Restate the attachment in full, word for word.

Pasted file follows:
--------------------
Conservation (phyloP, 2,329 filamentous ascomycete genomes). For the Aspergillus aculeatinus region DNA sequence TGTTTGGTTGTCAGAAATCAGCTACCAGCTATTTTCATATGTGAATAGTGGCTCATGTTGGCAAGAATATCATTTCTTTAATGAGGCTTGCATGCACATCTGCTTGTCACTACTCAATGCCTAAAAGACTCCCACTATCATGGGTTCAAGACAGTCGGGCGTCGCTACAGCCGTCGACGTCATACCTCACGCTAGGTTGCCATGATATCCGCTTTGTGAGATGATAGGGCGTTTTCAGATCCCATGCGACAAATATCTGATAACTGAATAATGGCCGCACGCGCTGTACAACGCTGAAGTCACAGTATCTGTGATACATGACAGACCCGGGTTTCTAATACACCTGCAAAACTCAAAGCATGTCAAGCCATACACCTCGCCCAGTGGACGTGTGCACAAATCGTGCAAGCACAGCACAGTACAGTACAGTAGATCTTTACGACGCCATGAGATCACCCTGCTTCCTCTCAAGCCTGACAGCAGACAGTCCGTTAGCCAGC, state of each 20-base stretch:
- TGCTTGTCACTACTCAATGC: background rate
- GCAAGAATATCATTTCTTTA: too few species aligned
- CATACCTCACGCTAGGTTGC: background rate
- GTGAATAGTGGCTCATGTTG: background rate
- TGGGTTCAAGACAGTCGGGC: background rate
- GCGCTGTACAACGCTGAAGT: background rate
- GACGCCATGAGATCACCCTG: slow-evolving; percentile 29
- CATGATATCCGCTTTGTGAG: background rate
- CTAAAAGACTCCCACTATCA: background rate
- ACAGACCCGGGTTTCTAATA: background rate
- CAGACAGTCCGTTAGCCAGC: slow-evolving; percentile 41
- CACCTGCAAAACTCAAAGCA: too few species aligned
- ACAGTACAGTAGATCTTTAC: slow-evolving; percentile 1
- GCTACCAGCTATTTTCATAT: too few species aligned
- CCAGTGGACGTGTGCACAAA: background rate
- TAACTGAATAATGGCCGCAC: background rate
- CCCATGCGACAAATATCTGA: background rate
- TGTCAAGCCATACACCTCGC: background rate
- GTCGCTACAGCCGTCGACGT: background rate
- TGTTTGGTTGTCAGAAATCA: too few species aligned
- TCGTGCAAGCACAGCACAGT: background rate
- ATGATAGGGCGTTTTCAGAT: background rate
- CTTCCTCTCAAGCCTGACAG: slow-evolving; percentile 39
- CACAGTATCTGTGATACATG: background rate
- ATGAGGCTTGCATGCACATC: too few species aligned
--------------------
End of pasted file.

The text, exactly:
Conservation (phyloP, 2,329 filamentous ascomycete genomes). For the Aspergillus aculeatinus region DNA sequence TGTTTGGTTGTCAGAAATCAGCTACCAGCTATTTTCATATGTGAATAGTGGCTCATGTTGGCAAGAATATCATTTCTTTAATGAGGCTTGCATGCACATCTGCTTGTCACTACTCAATGCCTAAAAGACTCCCACTATCATGGGTTCAAGACAGTCGGGCGTCGCTACAGCCGTCGACGTCATACCTCACGCTAGGTTGCCATGATATCCGCTTTGTGAGATGATAGGGCGTTTTCAGATCCCATGCGACAAATATCTGATAACTGAATAATGGCCGCACGCGCTGTACAACGCTGAAGTCACAGTATCTGTGATACATGACAGACCCGGGTTTCTAATACACCTGCAAAACTCAAAGCATGTCAAGCCATACACCTCGCCCAGTGGACGTGTGCACAAATCGTGCAAGCACAGCACAGTACAGTACAGTAGATCTTTACGACGCCATGAGATCACCCTGCTTCCTCTCAAGCCTGACAGCAGACAGTCCGTTAGCCAGC, state of each 20-base stretch:
- TGCTTGTCACTACTCAATGC: background rate
- GCAAGAATATCATTTCTTTA: too few species aligned
- CATACCTCACGCTAGGTTGC: background rate
- GTGAATAGTGGCTCATGTTG: background rate
- TGGGTTCAAGACAGTCGGGC: background rate
- GCGCTGTACAACGCTGAAGT: background rate
- GACGCCATGAGATCACCCTG: slow-evolving; percentile 29
- CATGATATCCGCTTTGTGAG: background rate
- CTAAAAGACTCCCACTATCA: background rate
- ACAGACCCGGGTTTCTAATA: background rate
- CAGACAGTCCGTTAGCCAGC: slow-evolving; percentile 41
- CACCTGCAAAACTCAAAGCA: too few species aligned
- ACAGTACAGTAGATCTTTAC: slow-evolving; percentile 1
- GCTACCAGCTATTTTCATAT: too few species aligned
- CCAGTGGACGTGTGCACAAA: background rate
- TAACTGAATAATGGCCGCAC: background rate
- CCCATGCGACAAATATCTGA: background rate
- TGTCAAGCCATACACCTCGC: background rate
- GTCGCTACAGCCGTCGACGT: background rate
- TGTTTGGTTGTCAGAAATCA: too few species aligned
- TCGTGCAAGCACAGCACAGT: background rate
- ATGATAGGGCGTTTTCAGAT: background rate
- CTTCCTCTCAAGCCTGACAG: slow-evolving; percentile 39
- CACAGTATCTGTGATACATG: background rate
- ATGAGGCTTGCATGCACATC: too few species aligned